According to Foley's
blog post, Microsoft was set to announce today more relaxed virtualization
policies, which would "allow users to run all versions of Windows Vista
in a virtualized environment." The previous policy (which will remain in
effect for the foreseeable future) only allows the more expensive Business and
Ultimate versions of Vista to run in virtual machines.
The change is a setback for development organizations that looked forward to
using virtualized Vista environments for software development, testing, QA and
prototyping. It could also scramble the channel, as VARs and resellers poised
to configure and sell virtualized workstation environments must scramble to
stay legal under the current EULA. You can read more about this issue here.
Of course, Microsoft has struggled with licensing around virtualized environments
for years, so I suppose this kind of 11th hour change shouldn't be a total shock.
What do you think? Does this change impact your plans? E-mail me at [email protected].
Posted by Michael Desmond on 06/20/2007 at 1:15 PM
Emphasizing its "dev" focus, Microsoft trumpeted its Dev Home, Dev Drive and Dev Box offerings at its Build 2023 developer conference this week.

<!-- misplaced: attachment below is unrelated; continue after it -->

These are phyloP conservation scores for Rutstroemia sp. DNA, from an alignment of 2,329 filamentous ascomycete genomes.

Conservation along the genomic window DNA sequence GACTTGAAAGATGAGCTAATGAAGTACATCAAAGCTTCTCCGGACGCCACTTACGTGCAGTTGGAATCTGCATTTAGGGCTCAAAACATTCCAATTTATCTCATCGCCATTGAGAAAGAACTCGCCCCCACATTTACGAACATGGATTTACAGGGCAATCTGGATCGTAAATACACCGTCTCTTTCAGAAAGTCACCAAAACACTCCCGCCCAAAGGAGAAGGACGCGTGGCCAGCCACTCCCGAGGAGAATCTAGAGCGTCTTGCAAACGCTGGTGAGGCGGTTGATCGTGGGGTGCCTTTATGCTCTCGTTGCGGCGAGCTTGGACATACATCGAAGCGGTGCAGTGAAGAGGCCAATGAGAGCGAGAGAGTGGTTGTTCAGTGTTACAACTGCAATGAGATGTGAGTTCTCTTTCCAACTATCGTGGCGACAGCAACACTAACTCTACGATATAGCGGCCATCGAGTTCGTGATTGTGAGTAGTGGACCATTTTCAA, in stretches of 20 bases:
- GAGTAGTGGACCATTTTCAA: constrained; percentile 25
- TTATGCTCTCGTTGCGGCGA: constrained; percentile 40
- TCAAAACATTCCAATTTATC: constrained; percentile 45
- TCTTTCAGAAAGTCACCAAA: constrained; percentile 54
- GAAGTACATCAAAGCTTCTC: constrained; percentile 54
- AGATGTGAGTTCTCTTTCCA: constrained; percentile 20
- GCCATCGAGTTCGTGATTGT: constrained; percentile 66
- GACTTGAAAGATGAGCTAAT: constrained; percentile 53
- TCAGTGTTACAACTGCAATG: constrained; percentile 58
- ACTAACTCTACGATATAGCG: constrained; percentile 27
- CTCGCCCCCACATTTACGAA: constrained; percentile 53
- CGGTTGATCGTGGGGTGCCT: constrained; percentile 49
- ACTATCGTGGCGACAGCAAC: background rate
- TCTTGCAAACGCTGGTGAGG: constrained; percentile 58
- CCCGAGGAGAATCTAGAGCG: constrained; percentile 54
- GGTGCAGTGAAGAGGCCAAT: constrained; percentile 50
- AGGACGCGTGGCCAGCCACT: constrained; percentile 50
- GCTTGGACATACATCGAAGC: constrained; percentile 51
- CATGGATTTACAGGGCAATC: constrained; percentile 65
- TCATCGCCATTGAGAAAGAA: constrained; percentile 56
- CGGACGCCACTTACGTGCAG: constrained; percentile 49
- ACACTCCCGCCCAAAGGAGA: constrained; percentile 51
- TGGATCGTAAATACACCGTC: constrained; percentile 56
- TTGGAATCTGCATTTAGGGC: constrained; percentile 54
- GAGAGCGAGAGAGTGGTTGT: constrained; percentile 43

It's getting easier to use natural language to have AI create your low-code business apps.
Two major themes permeating the conference are copilots -- AI assistants across a broad swath of products and services -- and plugins, which effectively transform copilots into aggregators, potentially making them one-stop shops for both enterprise and consumer customers.
Among the many AI-related announcements at this week's Microsoft Build 2023 developer conference is a new AI-powered "Q&A Assist" tool for the Microsoft Q&A site, along with new updated AI training and documentation.
At Build 2023, Microsoft revealed updates for Dev Box, a cloud-based developer workstation service.
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